said front loopers being longitudinally in line in the direction of feed with said rear loopers, said front loopers comprising loop pile loopers and said rear loopers comprising cut pile loopers, said row of front loopers being more in number than said number of said front needles and said row of rear loopers being more in number than said rear needles, and the bills of said front loopers extending in the direction of feed and the bills of said rear loopers extending opposite the direction of feed, and wherein said needles are arranged in spaced groups.
10. A carpet tufting machine for passing a backing material along a longitudinal path in a direction of feed and for placing tufts of first and second yarns spaced in longitudinal tuft rows in said base fabric comprising:
(a) a frame;
(b) a bed supported by said frame;
(c) push rods journeled by said frame for reciprocation upwardly and downwardly;
(d) a front needle bar and a rear needle bar supported by said push rods for separate!reciprocation with said push rods;
(e) a drive mechanism carried by said frame for driving the reciprocation of said push rods and said needle bars;
(f) a front shifting mechanism cooperating with said front needle bar and a rear shifting mechanism cooperating with said rear needle bar;
(g) front loop pile loopers disposed in a transverse front row of loopers below said bed for cooperating with said front needles and the bills of said loop pile loopers extending in said direction of feed of said backing material;
(h) rear cut pile loopers disposed in a transverse rear row of loopers below said bed for cooperating with said rear needles and the bills of said cut pile loopers extending opposite said direction of feed of said backing material;
(i) said needles in said front row of needles being fewer in number than said loopers in said front row of loopers;
(j) said needles in said rear row of needles being fewer in number than said loopers in said rear row of loopers;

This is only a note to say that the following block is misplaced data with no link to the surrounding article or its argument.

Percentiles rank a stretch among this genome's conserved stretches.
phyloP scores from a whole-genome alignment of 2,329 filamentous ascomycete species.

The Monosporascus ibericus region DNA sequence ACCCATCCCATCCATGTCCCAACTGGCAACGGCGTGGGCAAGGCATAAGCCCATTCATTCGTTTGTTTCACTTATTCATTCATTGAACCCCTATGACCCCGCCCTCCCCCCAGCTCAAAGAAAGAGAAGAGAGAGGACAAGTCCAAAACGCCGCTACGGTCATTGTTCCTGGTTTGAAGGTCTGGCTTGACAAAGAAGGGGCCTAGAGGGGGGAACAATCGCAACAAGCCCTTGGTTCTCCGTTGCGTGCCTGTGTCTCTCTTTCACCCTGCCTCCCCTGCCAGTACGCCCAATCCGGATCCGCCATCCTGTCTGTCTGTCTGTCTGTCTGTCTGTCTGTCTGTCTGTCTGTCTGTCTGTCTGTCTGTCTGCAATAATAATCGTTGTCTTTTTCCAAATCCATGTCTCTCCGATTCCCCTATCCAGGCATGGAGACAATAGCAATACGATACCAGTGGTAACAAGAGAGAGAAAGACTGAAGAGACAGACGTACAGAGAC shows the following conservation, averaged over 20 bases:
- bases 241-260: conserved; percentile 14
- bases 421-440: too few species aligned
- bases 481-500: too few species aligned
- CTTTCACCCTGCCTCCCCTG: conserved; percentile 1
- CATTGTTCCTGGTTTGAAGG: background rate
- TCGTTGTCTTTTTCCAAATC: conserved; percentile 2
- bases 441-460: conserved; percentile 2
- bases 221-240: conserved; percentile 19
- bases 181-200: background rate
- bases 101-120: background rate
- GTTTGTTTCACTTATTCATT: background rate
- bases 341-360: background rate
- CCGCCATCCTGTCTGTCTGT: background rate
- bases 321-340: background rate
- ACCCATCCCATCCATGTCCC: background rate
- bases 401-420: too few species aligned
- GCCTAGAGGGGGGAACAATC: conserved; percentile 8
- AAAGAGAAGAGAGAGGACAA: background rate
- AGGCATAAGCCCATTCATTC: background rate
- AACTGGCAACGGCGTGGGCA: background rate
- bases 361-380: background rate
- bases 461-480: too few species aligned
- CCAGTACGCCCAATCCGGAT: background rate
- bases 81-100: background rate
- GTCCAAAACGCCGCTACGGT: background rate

(k) said loopers in said from row of loopers being in line in the direction of feed of said base fabric with the said loopers in said rear row of loopers; and
(l) said needles being selectively arranged in spaced groups to permit tufts of said first yarns to be intermixed with tufts of said second yarns in the same longitudinal tuft rows in a predetermined pattern.
11. The tufting machine defined in claim 10, and the number of loopers in said front row of loopers substantially exceeding the number of needles in said front row of needles.
12. The tufting machine defined in claim 11, and the number of loopers in said rear row of loopers substantially exceeding the number of needles in said rear row of needles.
13. The tufting machine defined in claim 10, and the number of loopers in said rear row of loopers substantially exceeding the number of needles in said rear row of needles.
14. The tufting machine defined in claim 10, and the loopers in said front row of loopers being spaced at a more narrow gauge than the gauge of the needles in said front row of needles.
15. The tufting machine defined in claim 10, and the loopers in said rear row of loopers being spaced at a more narrow gauge than the gauge of the needles in said rear row of needles.
16. The tufting machine defined in claim 10 and the loopers in said front row of loopers being of a more narrow gauge than the gauge of the needles of the front row of needles and the loopers of the rear row of loopers being of a more narrow gauge than the gauge of the needles of the rear row of needles.
17. Method of tufting carpet in which a longitudinal tuft row is created in a backing material, said longitudinal tuft row comprising mils of first yarns and of second yarns, comprising the steps of:
(a) feeding said backing material in a longitudinal path;
(b) disposing a front needle bar and a rear needle bar each having needles in spaced groups above said backing material
(c) disposing front loop pile loopers and rear cut pile loopers below said backing material, the total number of said front and rear loopers being at least twice the total number of said needles in said front and rear needle bars;
(d) inserting a first yarn into said backing material by moving said from needle bar toward said backing material so that the spaced groups of needles of said front needle bar penetrate said backing material;
(e) creating a loop from said first yarns;
(f) repeating steps (a)-(e) until a first longitudinal row of looped tufts is created;
(g) shifting said rear needle bar;
(h) inserting a second yarn into said backing material in said first longitudinal row by moving said rear needle bar toward said backing material so that the spaced groups of needles of said rear needle bar penetrate said backing material;
(i) creating a loop from said second yarn;